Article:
Tuesday, September 14, 2010

SAUNDARANANDA 4.44: Struggling Against a Stream

sa kaama-raageNa nigRhyamaaNo
dharm-aanuraageNa ca kRshyamaaNaH
jagaama duHkhena nivartyamaanaH
plavaH pratisrota iv-aapagaayaaH

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Held back by his love of love,

Drawn forward by his love for dharma,

He struggled on, being turned about

Like a boat on a river going against the stream.

"The right thing does itself,"
FM Alexander used to say. Apparently the older he got, the more he said it -- just stop doing the wrong thing and the right thing does itself.

The right thing, when it is experienced, is experienced effortlessly as a spontaneous flow. That is what is meant by something tending to do itself: spontaneous flow, like a fire tending to burn, or like water tending to flow downstream, or like leaves falling off a tree, or like body and mind dropping off a person who is sitting.

In that case, if the right thing tends to do itself, why does so much struggle seem to be needed to get from here to there? Why is it so difficult to allow the right thing to do itself? Shouldn't it be easy to enter the stream and go with the flow?

The 2nd law of thermodynamics is instructive: it describes the tendency that all energy has to flow spontaneously, unless prevented from doing so by barriers (called "activation energy barriers"). The universe seems to be in a state of dynamic tension between the tendency of energy to flow spontaneously and the power of these barriers temporarily to prevent such flow.

So in the material world all around us there exist "activation energy barriers" which are temporarily preventing the spontaneous flow of energy from happening. Pipes are full of hot and cold water under pressure, but effective plumbing is temporarily preventing the water from pouring out. The batteries in my radio are waiting to release their energy, but for the moment the power is switched off. The big tree growing the other side of this window has a huge potential to release energy if its carbon atoms were to start forming bonds with oxygen in the air through combustion, but activation energy barriers are, for the moment, preventing such combustion from taking place. If I were to go out into the garden and try to set the tree on fire, I doubt I would be able to do it, at least not without a lot of planning and effort, and the aid of a chainsaw. If I simply held a lighted match to the tree, nothing would happen, because the power of one match would be insufficient to overcome the activation energy barriers that prevent the tree from burning.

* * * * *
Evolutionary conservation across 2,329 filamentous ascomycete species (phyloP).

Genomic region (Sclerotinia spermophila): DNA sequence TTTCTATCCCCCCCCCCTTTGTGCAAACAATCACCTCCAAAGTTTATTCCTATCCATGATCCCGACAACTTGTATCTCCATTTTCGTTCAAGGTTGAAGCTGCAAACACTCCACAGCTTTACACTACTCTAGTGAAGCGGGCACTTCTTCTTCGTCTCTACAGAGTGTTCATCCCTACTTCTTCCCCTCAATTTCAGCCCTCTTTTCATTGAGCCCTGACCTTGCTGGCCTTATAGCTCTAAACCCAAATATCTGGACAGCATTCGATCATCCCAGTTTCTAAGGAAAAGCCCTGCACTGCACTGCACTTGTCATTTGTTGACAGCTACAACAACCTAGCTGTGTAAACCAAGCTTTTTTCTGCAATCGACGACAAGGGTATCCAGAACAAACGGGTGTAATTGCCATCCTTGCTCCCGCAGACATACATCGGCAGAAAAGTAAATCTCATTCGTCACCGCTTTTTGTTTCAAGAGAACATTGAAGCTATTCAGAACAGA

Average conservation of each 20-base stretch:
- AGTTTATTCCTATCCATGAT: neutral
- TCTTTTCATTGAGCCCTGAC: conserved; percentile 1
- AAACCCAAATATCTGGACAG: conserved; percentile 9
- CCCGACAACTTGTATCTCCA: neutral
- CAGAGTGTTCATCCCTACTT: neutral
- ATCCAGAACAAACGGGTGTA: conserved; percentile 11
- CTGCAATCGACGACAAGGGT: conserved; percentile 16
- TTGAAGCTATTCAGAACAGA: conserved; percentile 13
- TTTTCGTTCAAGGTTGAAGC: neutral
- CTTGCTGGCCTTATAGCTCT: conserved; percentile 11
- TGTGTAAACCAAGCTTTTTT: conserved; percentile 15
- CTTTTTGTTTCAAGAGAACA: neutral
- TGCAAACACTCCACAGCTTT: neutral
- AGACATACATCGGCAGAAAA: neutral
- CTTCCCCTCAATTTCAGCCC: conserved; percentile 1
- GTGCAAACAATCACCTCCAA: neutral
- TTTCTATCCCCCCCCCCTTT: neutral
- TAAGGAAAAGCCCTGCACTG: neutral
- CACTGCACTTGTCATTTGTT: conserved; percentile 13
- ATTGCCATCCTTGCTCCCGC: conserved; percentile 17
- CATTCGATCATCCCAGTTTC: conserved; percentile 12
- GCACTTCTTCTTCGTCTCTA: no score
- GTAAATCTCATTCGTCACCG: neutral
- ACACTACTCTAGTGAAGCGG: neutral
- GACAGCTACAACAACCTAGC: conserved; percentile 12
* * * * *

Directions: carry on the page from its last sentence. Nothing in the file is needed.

Within us, it is as if there is something similarly resistant to change -- a wrong thing which always wants to do itself, acting like an activation energy barrier to the right thing doing itself.

So we are all basically in the same boat as Nanda, struggling against the force of habit as if in a river going against a powerful stream.

EH Johnston:
Held back by the passion of his love and drawn forward by his inclination for the Law, he went on reluctantly, half-turned round like a boat on a river going against the stream.

Linda Covill:
Kept back by his passion for love, and drawn forward by his attachment to dharma, he proceeded with difficulty, being turned about like a boat going upstream on a river.

sa (nom. sg. m.): he
kaama-raageNa (inst. sg.): by his love of love
kaama: love
raaga: m. the act of colouring or dyeing ; redness ; any feeling or passion , (esp.) love , affection or sympathy for , vehement desire of , interest or joy or delight in (loc. or comp.)
nigRhyamaaNaH = nom. sg. m. pres. passive part. ni- √ grah: to hold down , lower , depress ; to keep or hold back

dharm-aanuraageNa (inst. sg.): by his love of dharma
dharma: dharma, the law, etc.
anuraaga: m. attachment , affection , love , passion
ca: and
kRshyamaaNaH= nom. sg. m. pres. passive part. kRSh: to draw, drag , pull , drag away

jagaama = 3rd pers. sg. perfect gam: to go
duHkhena (inst. sg.): with difficulty
nivartyamaanaH = nom. sg. m. pres. passive part. ni- √ vRt: to turn back , stop

plavaH (nom. sg.): m. a float , raft , boat , small ship
prati-srotaH (nom. sg. m.): mfn. against the stream
iva: like
aapagaayaaH = gen. sg. aapagaa: f. a river , a stream

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